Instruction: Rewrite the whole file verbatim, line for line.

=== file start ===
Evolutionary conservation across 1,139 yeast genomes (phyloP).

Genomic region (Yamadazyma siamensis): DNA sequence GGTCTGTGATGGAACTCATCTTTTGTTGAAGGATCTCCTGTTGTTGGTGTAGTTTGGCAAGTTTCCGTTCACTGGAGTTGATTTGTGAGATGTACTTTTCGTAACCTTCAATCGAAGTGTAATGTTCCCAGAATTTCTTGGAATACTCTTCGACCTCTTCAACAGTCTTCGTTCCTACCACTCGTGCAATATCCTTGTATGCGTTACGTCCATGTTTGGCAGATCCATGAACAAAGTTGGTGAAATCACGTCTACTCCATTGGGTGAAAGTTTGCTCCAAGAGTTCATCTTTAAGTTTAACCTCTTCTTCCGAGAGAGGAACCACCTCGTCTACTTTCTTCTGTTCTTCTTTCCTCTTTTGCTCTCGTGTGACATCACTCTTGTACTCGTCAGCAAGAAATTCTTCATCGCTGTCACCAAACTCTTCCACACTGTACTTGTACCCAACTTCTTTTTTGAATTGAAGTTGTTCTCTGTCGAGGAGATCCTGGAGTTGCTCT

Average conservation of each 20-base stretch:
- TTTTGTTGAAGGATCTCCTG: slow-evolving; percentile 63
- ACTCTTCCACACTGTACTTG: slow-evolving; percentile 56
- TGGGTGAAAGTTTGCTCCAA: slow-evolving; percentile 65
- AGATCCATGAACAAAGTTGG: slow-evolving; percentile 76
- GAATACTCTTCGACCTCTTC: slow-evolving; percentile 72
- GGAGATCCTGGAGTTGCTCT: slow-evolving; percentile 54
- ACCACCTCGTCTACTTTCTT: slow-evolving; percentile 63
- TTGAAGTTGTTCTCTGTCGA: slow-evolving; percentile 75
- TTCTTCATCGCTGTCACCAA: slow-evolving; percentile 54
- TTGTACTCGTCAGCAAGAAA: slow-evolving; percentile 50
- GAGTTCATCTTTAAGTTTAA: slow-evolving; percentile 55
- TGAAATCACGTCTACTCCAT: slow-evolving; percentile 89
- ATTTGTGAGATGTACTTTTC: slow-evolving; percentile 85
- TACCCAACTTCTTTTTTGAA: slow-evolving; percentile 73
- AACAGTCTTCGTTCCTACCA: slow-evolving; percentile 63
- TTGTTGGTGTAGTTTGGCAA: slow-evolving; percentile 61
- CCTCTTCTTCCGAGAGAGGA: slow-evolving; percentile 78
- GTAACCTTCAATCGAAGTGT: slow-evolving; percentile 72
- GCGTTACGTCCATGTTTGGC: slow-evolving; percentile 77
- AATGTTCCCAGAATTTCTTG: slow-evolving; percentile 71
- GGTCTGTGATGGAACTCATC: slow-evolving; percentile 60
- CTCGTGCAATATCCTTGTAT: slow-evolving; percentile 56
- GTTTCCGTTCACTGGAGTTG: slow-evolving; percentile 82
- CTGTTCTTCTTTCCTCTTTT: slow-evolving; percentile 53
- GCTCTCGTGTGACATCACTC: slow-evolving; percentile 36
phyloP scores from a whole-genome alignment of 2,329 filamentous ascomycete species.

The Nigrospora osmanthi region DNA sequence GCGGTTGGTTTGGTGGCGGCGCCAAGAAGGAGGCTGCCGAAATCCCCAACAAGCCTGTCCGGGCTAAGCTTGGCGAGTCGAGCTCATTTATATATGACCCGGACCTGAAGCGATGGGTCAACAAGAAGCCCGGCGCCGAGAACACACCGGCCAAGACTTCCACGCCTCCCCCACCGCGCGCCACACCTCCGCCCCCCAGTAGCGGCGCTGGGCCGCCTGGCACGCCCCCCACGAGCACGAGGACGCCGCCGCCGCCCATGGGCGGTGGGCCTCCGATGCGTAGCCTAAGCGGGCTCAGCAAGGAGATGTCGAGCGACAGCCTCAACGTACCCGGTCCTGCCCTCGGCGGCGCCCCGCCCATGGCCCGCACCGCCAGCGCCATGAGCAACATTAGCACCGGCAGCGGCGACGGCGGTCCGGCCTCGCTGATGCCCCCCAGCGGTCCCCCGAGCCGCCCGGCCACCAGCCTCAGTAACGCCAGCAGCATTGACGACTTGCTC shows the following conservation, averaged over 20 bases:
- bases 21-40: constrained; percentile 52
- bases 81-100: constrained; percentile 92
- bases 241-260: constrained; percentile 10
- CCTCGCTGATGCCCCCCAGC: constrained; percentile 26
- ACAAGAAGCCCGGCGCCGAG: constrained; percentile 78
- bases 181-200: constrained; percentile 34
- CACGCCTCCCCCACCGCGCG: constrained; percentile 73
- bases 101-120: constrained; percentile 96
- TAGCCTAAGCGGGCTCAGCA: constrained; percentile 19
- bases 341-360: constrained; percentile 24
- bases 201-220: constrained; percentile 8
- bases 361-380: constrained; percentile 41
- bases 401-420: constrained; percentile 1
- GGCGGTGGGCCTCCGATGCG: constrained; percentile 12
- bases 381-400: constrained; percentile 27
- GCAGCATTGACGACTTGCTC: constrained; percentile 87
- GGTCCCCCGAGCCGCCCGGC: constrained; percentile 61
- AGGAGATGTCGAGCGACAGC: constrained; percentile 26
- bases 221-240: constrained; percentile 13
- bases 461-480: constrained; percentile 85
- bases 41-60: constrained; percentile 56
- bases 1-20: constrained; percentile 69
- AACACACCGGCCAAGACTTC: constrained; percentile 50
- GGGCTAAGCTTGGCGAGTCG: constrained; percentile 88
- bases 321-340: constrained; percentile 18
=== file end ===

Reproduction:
Evolutionary conservation across 1,139 yeast genomes (phyloP).

Genomic region (Yamadazyma siamensis): DNA sequence GGTCTGTGATGGAACTCATCTTTTGTTGAAGGATCTCCTGTTGTTGGTGTAGTTTGGCAAGTTTCCGTTCACTGGAGTTGATTTGTGAGATGTACTTTTCGTAACCTTCAATCGAAGTGTAATGTTCCCAGAATTTCTTGGAATACTCTTCGACCTCTTCAACAGTCTTCGTTCCTACCACTCGTGCAATATCCTTGTATGCGTTACGTCCATGTTTGGCAGATCCATGAACAAAGTTGGTGAAATCACGTCTACTCCATTGGGTGAAAGTTTGCTCCAAGAGTTCATCTTTAAGTTTAACCTCTTCTTCCGAGAGAGGAACCACCTCGTCTACTTTCTTCTGTTCTTCTTTCCTCTTTTGCTCTCGTGTGACATCACTCTTGTACTCGTCAGCAAGAAATTCTTCATCGCTGTCACCAAACTCTTCCACACTGTACTTGTACCCAACTTCTTTTTTGAATTGAAGTTGTTCTCTGTCGAGGAGATCCTGGAGTTGCTCT

Average conservation of each 20-base stretch:
- TTTTGTTGAAGGATCTCCTG: slow-evolving; percentile 63
- ACTCTTCCACACTGTACTTG: slow-evolving; percentile 56
- TGGGTGAAAGTTTGCTCCAA: slow-evolving; percentile 65
- AGATCCATGAACAAAGTTGG: slow-evolving; percentile 76
- GAATACTCTTCGACCTCTTC: slow-evolving; percentile 72
- GGAGATCCTGGAGTTGCTCT: slow-evolving; percentile 54
- ACCACCTCGTCTACTTTCTT: slow-evolving; percentile 63
- TTGAAGTTGTTCTCTGTCGA: slow-evolving; percentile 75
- TTCTTCATCGCTGTCACCAA: slow-evolving; percentile 54
- TTGTACTCGTCAGCAAGAAA: slow-evolving; percentile 50
- GAGTTCATCTTTAAGTTTAA: slow-evolving; percentile 55
- TGAAATCACGTCTACTCCAT: slow-evolving; percentile 89
- ATTTGTGAGATGTACTTTTC: slow-evolving; percentile 85
- TACCCAACTTCTTTTTTGAA: slow-evolving; percentile 73
- AACAGTCTTCGTTCCTACCA: slow-evolving; percentile 63
- TTGTTGGTGTAGTTTGGCAA: slow-evolving; percentile 61
- CCTCTTCTTCCGAGAGAGGA: slow-evolving; percentile 78
- GTAACCTTCAATCGAAGTGT: slow-evolving; percentile 72
- GCGTTACGTCCATGTTTGGC: slow-evolving; percentile 77
- AATGTTCCCAGAATTTCTTG: slow-evolving; percentile 71
- GGTCTGTGATGGAACTCATC: slow-evolving; percentile 60
- CTCGTGCAATATCCTTGTAT: slow-evolving; percentile 56
- GTTTCCGTTCACTGGAGTTG: slow-evolving; percentile 82
- CTGTTCTTCTTTCCTCTTTT: slow-evolving; percentile 53
- GCTCTCGTGTGACATCACTC: slow-evolving; percentile 36
phyloP scores from a whole-genome alignment of 2,329 filamentous ascomycete species.

The Nigrospora osmanthi region DNA sequence GCGGTTGGTTTGGTGGCGGCGCCAAGAAGGAGGCTGCCGAAATCCCCAACAAGCCTGTCCGGGCTAAGCTTGGCGAGTCGAGCTCATTTATATATGACCCGGACCTGAAGCGATGGGTCAACAAGAAGCCCGGCGCCGAGAACACACCGGCCAAGACTTCCACGCCTCCCCCACCGCGCGCCACACCTCCGCCCCCCAGTAGCGGCGCTGGGCCGCCTGGCACGCCCCCCACGAGCACGAGGACGCCGCCGCCGCCCATGGGCGGTGGGCCTCCGATGCGTAGCCTAAGCGGGCTCAGCAAGGAGATGTCGAGCGACAGCCTCAACGTACCCGGTCCTGCCCTCGGCGGCGCCCCGCCCATGGCCCGCACCGCCAGCGCCATGAGCAACATTAGCACCGGCAGCGGCGACGGCGGTCCGGCCTCGCTGATGCCCCCCAGCGGTCCCCCGAGCCGCCCGGCCACCAGCCTCAGTAACGCCAGCAGCATTGACGACTTGCTC shows the following conservation, averaged over 20 bases:
- bases 21-40: constrained; percentile 52
- bases 81-100: constrained; percentile 92
- bases 241-260: constrained; percentile 10
- CCTCGCTGATGCCCCCCAGC: constrained; percentile 26
- ACAAGAAGCCCGGCGCCGAG: constrained; percentile 78
- bases 181-200: constrained; percentile 34
- CACGCCTCCCCCACCGCGCG: constrained; percentile 73
- bases 101-120: constrained; percentile 96
- TAGCCTAAGCGGGCTCAGCA: constrained; percentile 19
- bases 341-360: constrained; percentile 24
- bases 201-220: constrained; percentile 8
- bases 361-380: constrained; percentile 41
- bases 401-420: constrained; percentile 1
- GGCGGTGGGCCTCCGATGCG: constrained; percentile 12
- bases 381-400: constrained; percentile 27
- GCAGCATTGACGACTTGCTC: constrained; percentile 87
- GGTCCCCCGAGCCGCCCGGC: constrained; percentile 61
- AGGAGATGTCGAGCGACAGC: constrained; percentile 26
- bases 221-240: constrained; percentile 13
- bases 461-480: constrained; percentile 85
- bases 41-60: constrained; percentile 56
- bases 1-20: constrained; percentile 69
- AACACACCGGCCAAGACTTC: constrained; percentile 50
- GGGCTAAGCTTGGCGAGTCG: constrained; percentile 88
- bases 321-340: constrained; percentile 18